Not long ago a new application was introduced, Snapchat, that promised the ability to send photos that "disappeared" after being viewed. The news media was all over it asserting the program's claims about being able to allow the publishing of photos with the unique feature of the photo vanishing after a specified time. Leave it to the news media to jump on the band wagon of anything that "sounds" good without properly exploring the truth.
When I first heard of the program my thoughts were "How long will it take before the truth surfaces?" Not long it seems. It has always been a known fact that anything published to the Internet is subject to copying. Sure, there are methods to obscure, processes to encrypt, and several other measures to ensure copy protection but in the end, if someone has the time, the motivation, and the tools, they can by-pass the protection methods.
No matter how many times this fact resounds across the web there is always someone to stand up and proclaim their way will work. These wizards of wonder will often use elaborate descriptions and "expert" analysis to verify their claims and cloak the truth by shrouding it with a myriad of half-truths and ad campaigns designed to make you believe they have found the magic elixir.
The explanation about why published content on the Internet is never totally safe from prying eyes remains in the reality that anything you view on your screen is digitally downloaded to your system in order for you to view it. The code, in many cases, may execute on a far away server but it has to eventually send that information to your system which displays that information. In most cases that information is stored on your system and there are many ways it can be retrieved.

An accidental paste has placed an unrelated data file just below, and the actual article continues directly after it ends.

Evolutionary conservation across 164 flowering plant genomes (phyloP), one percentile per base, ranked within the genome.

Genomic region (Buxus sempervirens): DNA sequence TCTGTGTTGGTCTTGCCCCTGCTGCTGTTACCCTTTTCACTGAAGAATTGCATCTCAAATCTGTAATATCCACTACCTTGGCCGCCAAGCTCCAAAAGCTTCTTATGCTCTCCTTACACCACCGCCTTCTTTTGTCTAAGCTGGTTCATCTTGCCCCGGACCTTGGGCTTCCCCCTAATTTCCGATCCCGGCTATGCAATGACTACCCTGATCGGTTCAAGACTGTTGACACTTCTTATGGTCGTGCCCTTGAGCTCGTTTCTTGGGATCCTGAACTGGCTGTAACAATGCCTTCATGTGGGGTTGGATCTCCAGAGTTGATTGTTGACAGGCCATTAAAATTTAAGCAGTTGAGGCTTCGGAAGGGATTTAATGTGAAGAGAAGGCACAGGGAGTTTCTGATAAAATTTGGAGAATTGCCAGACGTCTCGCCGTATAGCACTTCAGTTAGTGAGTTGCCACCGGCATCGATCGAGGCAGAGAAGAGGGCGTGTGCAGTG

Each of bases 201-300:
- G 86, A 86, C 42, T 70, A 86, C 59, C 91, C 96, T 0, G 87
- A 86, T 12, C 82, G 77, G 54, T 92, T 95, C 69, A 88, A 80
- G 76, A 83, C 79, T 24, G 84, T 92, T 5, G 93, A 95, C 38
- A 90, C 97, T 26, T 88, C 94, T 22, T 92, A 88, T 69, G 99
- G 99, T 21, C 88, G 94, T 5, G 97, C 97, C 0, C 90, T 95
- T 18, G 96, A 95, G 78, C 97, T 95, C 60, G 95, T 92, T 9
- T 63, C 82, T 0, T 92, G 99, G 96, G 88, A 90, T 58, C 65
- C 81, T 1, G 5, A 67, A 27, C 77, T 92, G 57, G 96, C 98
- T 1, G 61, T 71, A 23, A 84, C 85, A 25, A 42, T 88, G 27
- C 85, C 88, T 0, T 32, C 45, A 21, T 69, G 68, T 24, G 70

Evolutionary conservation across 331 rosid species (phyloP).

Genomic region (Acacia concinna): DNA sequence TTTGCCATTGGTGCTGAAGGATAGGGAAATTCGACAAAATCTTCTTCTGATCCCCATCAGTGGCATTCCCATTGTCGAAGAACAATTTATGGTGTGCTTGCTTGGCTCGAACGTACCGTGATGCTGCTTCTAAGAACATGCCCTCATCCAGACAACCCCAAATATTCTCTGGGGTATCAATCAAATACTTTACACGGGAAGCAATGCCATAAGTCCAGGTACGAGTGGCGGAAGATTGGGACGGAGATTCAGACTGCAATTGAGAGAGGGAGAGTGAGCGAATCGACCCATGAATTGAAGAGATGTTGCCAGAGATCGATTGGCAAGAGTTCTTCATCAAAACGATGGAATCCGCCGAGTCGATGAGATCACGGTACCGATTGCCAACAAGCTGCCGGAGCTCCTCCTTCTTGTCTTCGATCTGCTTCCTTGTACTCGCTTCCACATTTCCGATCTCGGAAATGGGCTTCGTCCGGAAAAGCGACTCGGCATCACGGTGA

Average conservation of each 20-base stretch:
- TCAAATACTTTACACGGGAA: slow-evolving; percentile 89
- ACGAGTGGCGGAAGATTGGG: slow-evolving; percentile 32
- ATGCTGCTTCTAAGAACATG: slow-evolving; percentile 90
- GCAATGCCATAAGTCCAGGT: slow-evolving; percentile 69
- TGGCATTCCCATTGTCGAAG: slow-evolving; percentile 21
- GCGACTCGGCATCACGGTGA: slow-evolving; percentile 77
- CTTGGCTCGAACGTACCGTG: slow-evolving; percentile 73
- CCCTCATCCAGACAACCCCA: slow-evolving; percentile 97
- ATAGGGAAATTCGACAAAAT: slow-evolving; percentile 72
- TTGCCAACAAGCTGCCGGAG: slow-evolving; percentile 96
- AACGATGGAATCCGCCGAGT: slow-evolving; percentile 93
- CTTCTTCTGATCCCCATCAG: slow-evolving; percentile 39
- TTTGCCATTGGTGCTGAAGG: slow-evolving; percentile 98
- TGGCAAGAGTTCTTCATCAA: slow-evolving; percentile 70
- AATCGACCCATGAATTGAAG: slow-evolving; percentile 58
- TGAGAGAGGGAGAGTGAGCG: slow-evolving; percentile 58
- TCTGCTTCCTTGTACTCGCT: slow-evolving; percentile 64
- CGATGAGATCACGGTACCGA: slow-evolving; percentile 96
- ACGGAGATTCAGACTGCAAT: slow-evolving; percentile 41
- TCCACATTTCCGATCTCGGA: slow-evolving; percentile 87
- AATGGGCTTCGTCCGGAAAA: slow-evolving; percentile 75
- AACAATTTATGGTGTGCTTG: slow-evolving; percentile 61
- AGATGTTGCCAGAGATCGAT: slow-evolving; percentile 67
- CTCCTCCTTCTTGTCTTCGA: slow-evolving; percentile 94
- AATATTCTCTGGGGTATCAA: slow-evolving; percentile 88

Even with thin client technology there are ways to intercept and store information sent between client and server. Encryption, and other security methods, offer a best case protection to a connected computer or device but even then there are exploits that can circumvent any security steps that are in place.
With photos or digital pictures a huge security step disappears out of the equation the moment it processes and displays on your screen. I've used a Java based encryption process in the past for images that made it difficult to copy a displayed image or its code but even with that in place I knew the best I could hope for was to make it hard enough to ward off novice copiers.
There are a number of exploits for a program like Snapchat and I knew it wouldn't be long before the claims were proven false and that the images could not only be captured but actually remained on the device. The following article goes in-depth in exploring the myths about SnapShot but beyond that use this as a another lesson in "what you publish on the web stays on the web".
by Jim Atkins 'thedosmann"